Trending: Richard Wilson puts one foot in the meta-fictional world
Tim Walker is The Independent’s Los Angeles correspondent, covering entertainment and other concerns from the West Coast of the US. He was previously a features writer and the editor of the paper’s diary column. His first novel, Completion, is being published in January 2014.
Tuesday 24 April 2012
Richard Wilson, the Scots actor best known for the role of Victor Meldrew in One Foot in the Grave, is to narrate his own celebrity autobiography for BBC Radio 4 next month.
The series, Believe It!, will also include dramatised scenes from Wilson's life featuring stars such as David Tennant, Arabella Weir and John Sessions.
This four-part "radiography" is not quite what it seems, however. Some of the stories in the series may be true – Wilson's politics, or his affection for Manchester United, for example – but much of it is exaggerated and fictionalised: the childhood in poverty, the second career in spying, and the "fierce rivalry with Sean Connery". The first clue to its satirical bent is in the title. The actor, 75, is famously reluctant to repeat Meldrew's catchphrase, "I don't believe it!"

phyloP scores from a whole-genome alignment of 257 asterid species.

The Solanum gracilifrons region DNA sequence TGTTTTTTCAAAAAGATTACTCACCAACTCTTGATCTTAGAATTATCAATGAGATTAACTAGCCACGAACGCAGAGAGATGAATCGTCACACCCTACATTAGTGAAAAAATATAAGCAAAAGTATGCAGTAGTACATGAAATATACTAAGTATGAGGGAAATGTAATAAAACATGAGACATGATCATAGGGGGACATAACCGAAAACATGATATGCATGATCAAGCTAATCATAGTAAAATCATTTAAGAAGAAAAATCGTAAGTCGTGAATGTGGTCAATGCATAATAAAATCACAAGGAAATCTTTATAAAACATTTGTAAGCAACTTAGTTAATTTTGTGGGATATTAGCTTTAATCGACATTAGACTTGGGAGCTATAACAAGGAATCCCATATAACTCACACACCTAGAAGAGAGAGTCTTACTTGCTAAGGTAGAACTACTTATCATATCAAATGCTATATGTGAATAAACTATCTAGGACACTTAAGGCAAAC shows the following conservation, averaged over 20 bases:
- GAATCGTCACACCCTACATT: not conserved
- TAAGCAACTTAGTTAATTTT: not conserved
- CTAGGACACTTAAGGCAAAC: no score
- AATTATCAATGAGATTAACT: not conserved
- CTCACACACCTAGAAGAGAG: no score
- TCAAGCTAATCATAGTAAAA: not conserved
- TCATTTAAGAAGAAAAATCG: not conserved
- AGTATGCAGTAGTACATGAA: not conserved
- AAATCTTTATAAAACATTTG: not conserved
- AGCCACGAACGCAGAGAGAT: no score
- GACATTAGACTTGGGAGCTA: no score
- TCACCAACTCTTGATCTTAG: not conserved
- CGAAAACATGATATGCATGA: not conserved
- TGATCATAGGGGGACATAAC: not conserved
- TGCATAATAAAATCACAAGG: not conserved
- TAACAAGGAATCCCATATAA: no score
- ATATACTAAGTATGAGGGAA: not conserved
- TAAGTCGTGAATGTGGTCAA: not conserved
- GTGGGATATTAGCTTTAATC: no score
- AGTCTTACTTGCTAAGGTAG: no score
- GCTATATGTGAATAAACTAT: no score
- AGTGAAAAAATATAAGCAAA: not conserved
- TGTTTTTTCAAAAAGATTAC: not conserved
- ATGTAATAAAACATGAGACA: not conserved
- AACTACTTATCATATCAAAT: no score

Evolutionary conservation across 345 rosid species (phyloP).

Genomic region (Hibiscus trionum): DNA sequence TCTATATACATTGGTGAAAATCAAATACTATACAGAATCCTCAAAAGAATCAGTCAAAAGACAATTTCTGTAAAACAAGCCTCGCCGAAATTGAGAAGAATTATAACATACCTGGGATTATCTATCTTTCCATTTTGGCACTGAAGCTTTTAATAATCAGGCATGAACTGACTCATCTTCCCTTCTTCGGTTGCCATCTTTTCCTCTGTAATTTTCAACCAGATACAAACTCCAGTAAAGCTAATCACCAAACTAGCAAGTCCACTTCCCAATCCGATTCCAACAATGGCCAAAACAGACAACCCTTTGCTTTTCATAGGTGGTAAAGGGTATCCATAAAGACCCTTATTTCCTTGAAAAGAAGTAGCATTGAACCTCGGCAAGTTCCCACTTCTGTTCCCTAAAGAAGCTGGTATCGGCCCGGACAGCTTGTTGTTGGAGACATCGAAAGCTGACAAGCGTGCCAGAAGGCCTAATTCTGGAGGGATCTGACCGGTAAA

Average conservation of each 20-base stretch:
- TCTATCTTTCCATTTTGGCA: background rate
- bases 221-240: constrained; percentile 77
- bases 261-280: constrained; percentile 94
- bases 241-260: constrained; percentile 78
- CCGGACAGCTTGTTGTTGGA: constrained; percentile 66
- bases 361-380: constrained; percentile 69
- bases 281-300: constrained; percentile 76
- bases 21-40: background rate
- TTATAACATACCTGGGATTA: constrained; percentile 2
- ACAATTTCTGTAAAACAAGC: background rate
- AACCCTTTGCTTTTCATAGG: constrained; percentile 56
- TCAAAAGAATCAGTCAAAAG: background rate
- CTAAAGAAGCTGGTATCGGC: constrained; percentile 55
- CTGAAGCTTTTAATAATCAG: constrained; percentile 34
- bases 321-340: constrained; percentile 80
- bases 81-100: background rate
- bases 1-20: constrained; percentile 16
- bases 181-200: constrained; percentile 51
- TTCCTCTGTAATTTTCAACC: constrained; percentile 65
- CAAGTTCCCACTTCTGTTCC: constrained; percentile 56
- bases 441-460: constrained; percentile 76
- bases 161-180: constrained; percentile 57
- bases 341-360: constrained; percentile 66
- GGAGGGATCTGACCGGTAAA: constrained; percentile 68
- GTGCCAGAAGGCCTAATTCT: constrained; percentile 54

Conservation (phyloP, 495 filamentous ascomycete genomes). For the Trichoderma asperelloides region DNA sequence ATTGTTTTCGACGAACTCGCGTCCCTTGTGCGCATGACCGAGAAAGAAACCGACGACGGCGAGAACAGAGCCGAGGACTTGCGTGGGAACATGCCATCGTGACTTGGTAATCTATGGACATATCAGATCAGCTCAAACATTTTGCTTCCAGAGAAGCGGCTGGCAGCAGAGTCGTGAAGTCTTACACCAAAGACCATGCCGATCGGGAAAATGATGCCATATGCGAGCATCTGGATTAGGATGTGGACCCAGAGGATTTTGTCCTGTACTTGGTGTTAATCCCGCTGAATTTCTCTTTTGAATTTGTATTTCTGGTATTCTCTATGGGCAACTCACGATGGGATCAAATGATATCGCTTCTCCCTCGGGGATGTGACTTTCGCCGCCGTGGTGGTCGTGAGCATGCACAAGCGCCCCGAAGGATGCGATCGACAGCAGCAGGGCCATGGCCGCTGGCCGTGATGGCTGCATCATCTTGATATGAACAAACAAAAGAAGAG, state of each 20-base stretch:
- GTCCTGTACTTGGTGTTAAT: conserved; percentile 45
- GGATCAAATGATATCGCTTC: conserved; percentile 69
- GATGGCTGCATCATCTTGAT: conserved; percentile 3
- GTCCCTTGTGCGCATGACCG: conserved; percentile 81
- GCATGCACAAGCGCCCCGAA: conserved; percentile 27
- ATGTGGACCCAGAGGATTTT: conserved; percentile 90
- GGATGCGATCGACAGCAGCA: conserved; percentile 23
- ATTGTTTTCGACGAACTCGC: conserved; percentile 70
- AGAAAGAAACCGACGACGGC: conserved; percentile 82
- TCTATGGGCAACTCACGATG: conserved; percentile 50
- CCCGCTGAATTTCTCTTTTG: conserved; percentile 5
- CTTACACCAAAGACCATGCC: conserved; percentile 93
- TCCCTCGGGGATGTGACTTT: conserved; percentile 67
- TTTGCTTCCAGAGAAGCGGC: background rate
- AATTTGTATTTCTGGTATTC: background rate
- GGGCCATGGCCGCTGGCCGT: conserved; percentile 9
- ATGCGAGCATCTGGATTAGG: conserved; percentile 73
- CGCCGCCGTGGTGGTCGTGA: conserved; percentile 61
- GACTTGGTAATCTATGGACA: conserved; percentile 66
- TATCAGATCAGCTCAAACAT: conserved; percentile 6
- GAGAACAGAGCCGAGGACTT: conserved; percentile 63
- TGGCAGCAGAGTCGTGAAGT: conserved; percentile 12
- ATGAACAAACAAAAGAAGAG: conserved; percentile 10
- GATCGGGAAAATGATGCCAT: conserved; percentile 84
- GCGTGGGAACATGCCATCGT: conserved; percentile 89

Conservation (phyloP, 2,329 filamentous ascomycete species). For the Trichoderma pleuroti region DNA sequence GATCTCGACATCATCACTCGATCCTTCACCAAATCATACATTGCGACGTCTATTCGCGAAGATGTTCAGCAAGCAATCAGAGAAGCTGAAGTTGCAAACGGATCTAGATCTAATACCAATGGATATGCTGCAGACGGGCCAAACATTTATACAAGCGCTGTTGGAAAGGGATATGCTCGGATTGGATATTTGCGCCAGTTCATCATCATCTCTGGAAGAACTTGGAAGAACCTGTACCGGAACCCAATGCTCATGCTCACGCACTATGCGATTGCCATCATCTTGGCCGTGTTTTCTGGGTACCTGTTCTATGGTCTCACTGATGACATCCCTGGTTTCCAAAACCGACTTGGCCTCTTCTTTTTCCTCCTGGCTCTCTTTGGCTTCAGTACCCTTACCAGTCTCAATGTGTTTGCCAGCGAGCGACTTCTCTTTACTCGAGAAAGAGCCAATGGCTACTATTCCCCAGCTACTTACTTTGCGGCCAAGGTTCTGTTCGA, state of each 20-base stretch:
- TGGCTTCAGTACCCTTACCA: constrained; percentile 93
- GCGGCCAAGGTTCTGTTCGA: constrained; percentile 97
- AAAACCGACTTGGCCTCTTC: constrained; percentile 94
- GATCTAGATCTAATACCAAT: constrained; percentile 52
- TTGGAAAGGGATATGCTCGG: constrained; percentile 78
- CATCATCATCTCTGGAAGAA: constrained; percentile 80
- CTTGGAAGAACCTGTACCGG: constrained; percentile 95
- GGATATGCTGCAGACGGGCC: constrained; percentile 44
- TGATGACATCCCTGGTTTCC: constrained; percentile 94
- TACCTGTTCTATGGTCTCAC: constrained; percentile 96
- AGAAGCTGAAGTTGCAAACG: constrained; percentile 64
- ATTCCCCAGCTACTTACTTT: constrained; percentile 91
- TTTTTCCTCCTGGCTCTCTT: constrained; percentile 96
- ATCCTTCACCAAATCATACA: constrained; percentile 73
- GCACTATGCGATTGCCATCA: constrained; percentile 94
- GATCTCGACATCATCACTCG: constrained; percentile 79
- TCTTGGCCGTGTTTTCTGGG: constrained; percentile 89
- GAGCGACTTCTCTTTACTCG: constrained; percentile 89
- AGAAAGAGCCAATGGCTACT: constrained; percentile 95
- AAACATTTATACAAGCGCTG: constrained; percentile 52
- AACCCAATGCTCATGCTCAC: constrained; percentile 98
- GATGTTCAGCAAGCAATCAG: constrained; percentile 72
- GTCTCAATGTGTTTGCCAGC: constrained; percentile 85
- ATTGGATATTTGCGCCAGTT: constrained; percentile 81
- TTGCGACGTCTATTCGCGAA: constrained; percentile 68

Wilson is far from the first celebrity to play this particular trick. Curb Your Enthusiasm is the gold standard for a sitcom sub-genre that includes Extras, Entourage and The Larry Sanders Show. Wilson has even appeared as a comic version of himself before, for a beloved 1998 episode of Father Ted, "The Mainland", in which he assaults Ted after the hapless priest yells the aforementioned catchphrase at him, thinking he'll appreciate it.
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